LONDON, March 27 (Reuters) - Private equity firm Cinven has self-arranged €320m of loans backing the buyout of French chemicals group Chryso, as the disintermediation of banks in Europe’s syndicated leveraged loan market notches up a gear, banking sources said.
Cinven announced on Friday it had entered into exclusive negotiations to buy Chryso from LBO France.
The financing will be split between a €270m covenant-lite term loan B and a €50m revolving credit facility, due to be launched to existing lenders and relationship banks this week.
In an unusual move, Cinven has underwritten the financing and will aim to sell the loans without instructing banks, the sources said.
“It is extraordinary and bizarre to do this on an acquisition financing. It is one of the first instances of banks being fully disintermediated on a buyout,” a senior leveraged finance banker said.
Cinven declined to comment.
Banks typically take the lead on syndicated financings for companies owned by private equity firms. Banks underwrite the more lucrative and risky buyout loans and work on a best efforts basis for repricings and refinancings.
Of late, banks have come under pressure due to a pricing squeeze as sponsors reduce what they are willing to pay banks.
There have been a few occasions where sponsors have self-arranged more run of the mill repricings and refinancings including KKR Capital Markets on German Hensoldt, formerly Airbus’ Defence Electronics unit and UK forensic sciences group LGC and Bridgepoint’s refinancing of High street sandwich chain Pret A Manger.
However, Chryso is one of the first occasions a sponsor has self-arranged a buyout financing, according to sources.
“The disintermediation of banks is on the increase generally. The fact that sponsors have time to disintermediate means there is not enough on their plate to keep them busy,” a second senior leveraged finance banker said.
Keeping banks away from a deal can reduce the risk of a pre-emptive bid leaking to the market. The sponsor however will then take on the underwriting risk.
It is easier to underwrite and sell into a hot market, where investors are eager to put money to work. Chryso’s financing is small and the company enjoys a limited but strong investor base, the sources said.
A €270m TLB and a €50m RCF is an increase on Chryso’s existing financing, which includes a €168m TLB and a €40m RCF, offering existing lenders a chance to invest in new paper.
“It can be quite good if a sponsor self arranges a deal as they call friends and family, so you can be sure to get a good allocation and access to scarce paper. You could also get better pricing as a result as there are no banks pushing to get sponsors the best terms,” a senior leveraged finance investor said.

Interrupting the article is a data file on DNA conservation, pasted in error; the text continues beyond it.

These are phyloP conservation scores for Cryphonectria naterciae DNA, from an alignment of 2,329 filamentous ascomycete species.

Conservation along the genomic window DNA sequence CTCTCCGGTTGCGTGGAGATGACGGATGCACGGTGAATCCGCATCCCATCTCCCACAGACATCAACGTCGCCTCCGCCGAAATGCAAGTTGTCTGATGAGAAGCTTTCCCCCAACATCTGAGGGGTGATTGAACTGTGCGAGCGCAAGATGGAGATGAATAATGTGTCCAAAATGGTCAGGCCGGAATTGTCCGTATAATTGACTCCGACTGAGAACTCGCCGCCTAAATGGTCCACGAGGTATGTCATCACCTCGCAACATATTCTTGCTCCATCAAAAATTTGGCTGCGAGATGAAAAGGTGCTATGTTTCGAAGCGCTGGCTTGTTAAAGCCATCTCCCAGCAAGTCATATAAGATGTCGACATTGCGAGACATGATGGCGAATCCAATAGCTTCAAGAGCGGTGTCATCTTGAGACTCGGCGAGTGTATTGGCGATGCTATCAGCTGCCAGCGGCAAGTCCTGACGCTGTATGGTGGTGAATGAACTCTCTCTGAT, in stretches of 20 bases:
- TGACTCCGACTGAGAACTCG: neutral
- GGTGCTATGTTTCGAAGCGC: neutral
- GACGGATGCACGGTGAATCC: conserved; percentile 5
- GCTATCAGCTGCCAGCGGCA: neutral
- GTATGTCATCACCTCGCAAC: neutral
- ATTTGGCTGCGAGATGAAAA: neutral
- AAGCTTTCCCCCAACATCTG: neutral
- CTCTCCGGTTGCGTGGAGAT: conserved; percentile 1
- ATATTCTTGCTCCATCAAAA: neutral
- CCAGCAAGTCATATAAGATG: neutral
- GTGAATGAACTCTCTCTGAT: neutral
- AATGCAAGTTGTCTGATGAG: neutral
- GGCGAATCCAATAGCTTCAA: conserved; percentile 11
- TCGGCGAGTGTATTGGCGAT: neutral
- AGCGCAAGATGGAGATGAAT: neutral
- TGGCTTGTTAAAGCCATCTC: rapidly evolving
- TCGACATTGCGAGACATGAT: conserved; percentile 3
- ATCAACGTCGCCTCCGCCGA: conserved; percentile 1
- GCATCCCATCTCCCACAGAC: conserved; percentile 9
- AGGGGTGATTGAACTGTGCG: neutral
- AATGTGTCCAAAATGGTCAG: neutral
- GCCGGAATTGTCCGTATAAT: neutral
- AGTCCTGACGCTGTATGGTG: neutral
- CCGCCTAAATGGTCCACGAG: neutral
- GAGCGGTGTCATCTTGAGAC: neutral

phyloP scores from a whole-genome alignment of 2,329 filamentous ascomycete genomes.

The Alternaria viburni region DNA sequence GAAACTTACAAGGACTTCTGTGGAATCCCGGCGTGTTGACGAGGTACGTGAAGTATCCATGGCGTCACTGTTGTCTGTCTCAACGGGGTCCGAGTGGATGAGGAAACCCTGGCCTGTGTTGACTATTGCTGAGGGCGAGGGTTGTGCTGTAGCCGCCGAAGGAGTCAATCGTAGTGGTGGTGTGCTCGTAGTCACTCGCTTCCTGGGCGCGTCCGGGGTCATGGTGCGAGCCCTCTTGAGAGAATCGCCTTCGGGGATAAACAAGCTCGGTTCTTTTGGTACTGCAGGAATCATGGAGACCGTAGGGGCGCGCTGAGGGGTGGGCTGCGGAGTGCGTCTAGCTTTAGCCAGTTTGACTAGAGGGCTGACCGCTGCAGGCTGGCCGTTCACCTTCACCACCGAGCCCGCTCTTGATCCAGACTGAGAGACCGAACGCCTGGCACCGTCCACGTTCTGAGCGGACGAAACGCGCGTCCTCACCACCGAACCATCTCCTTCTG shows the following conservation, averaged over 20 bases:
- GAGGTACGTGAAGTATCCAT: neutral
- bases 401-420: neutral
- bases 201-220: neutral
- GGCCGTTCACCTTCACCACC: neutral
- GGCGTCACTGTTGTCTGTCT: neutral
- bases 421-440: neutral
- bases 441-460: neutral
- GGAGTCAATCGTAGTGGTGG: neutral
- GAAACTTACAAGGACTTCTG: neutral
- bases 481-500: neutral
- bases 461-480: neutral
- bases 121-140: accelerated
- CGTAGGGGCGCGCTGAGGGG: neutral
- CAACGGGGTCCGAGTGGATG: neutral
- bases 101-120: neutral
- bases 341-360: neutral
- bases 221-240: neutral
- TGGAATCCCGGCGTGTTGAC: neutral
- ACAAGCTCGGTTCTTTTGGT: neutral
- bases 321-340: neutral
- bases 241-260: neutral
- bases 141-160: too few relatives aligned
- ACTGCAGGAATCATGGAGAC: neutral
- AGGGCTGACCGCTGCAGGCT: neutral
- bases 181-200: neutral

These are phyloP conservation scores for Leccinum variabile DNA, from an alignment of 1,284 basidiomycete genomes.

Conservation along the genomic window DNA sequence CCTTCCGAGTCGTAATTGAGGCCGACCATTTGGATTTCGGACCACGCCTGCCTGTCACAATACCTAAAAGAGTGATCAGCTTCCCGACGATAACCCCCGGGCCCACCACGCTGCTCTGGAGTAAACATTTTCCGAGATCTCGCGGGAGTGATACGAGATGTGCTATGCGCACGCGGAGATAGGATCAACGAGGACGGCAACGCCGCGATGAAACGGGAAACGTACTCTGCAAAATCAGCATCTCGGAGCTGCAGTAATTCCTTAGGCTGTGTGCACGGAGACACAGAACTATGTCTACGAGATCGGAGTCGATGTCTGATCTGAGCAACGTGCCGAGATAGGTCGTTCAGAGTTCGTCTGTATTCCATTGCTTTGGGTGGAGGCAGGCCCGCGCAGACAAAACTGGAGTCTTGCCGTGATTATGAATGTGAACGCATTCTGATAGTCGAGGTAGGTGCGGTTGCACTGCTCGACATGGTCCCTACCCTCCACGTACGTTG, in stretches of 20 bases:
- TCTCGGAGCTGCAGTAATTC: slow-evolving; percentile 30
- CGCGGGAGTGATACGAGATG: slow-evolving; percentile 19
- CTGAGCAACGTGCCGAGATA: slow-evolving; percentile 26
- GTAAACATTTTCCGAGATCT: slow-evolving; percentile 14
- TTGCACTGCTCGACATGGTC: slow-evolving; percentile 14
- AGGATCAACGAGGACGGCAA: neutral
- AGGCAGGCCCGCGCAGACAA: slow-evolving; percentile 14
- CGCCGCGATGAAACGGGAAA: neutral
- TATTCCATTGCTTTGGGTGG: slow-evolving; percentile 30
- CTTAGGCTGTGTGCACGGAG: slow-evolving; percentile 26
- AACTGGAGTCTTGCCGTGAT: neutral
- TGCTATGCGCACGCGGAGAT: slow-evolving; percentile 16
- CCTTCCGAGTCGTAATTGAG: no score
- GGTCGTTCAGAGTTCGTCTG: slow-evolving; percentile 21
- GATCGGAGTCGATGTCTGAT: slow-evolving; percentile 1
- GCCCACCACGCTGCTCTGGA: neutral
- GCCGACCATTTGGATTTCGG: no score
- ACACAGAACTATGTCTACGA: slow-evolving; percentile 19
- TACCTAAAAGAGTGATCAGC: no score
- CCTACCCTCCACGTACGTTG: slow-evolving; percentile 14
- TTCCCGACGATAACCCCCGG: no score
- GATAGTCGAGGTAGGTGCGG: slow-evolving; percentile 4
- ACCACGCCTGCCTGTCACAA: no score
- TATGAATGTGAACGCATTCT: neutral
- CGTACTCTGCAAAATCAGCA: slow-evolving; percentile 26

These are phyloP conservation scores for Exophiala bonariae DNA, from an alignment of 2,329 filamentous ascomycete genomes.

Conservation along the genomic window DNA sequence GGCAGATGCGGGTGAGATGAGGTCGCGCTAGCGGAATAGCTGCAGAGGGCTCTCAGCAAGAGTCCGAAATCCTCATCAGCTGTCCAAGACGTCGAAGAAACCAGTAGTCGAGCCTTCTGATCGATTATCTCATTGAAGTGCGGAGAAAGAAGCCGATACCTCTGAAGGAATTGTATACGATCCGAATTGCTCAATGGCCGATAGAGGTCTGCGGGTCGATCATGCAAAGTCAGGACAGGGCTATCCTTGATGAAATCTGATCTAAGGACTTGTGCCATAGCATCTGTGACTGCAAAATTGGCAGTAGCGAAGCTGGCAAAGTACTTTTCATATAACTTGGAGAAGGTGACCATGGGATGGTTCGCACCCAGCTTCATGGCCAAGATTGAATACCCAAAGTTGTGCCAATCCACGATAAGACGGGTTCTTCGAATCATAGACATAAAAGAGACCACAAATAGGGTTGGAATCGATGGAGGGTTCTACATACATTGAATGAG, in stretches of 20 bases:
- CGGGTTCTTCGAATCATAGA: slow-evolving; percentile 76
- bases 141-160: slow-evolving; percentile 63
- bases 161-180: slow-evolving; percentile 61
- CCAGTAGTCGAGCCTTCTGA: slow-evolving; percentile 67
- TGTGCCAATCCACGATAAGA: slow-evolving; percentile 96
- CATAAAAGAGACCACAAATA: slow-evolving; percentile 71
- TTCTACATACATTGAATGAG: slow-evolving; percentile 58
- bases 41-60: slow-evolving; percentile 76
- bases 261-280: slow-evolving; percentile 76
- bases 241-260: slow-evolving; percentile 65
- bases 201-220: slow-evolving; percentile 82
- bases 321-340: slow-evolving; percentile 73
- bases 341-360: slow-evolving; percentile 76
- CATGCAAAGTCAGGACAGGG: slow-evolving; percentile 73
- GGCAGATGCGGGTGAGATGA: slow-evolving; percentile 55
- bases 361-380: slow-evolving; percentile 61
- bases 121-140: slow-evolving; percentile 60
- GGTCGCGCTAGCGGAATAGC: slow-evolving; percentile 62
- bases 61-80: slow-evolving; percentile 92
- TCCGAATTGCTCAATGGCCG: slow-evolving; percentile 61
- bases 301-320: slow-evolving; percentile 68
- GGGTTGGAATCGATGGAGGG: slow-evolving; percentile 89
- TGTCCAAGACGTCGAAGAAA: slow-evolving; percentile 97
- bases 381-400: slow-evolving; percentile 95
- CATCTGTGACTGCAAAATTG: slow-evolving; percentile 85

The new financing will also be covenant-lite, unlike the existing financing which has two covenants – interest cover and total net leverage, the sources said.
Some investors have an issue with the company seeking to go covenant-lite as the loan is small and without the backing of a lead bank to create a market in the name, liquidity could be negatively impacted.
“A covenant-lite loan is supposed to be liquid, if this is placed with existing relationships, it is not a liquid loan. Investors are prepared to accept no covenants if they can trade out of a deal they don’t like and a lead bank usually makes sure it makes a market to ensure liquidity. Is Cinven going to provide that liquidity?” the first senior banker said.
The investor added: “It is not the most liquid name and liquidity is going to be limited further without a lead bank. People know the deal but it is in a cyclical sector, it is French and it has a slightly chequered history.”
In addition to underwriting loans, banks provide private equity firms with access to undrawn facilities, letters of credit, FX and interest rate swaps as well as providing liquidity to funds, the first senior banker said.
“If the buyout funds disintermediate the banks they will shut themselves off from all that business,” the first banker added.
The disintermediation of banks may lead sponsors to pay up for undrawn facilities. However, in such a hot market where banks are desperate to put money to work, there may not be too much pushback.
“Sponsors will still need undrawn facilities such as revolving credits. Banks usually take a hit on these facilities but with disintermediation, sponsors will have to pay more in fees for the bank lines and pay up for undrawns. However, there is a relationship angle too, so how far do we push,” the second banker said.
LBO France acquired Chryso in October 2014 from French private equity firm Wendel, which split up and sold off parts of its building materials business Materis.
Headquartered in France, Chryso produces additives and admixtures for concrete and cement. It has sales in more than 100 countries and employs around 1,130 people worldwide.
Editing by Alasdair Reilly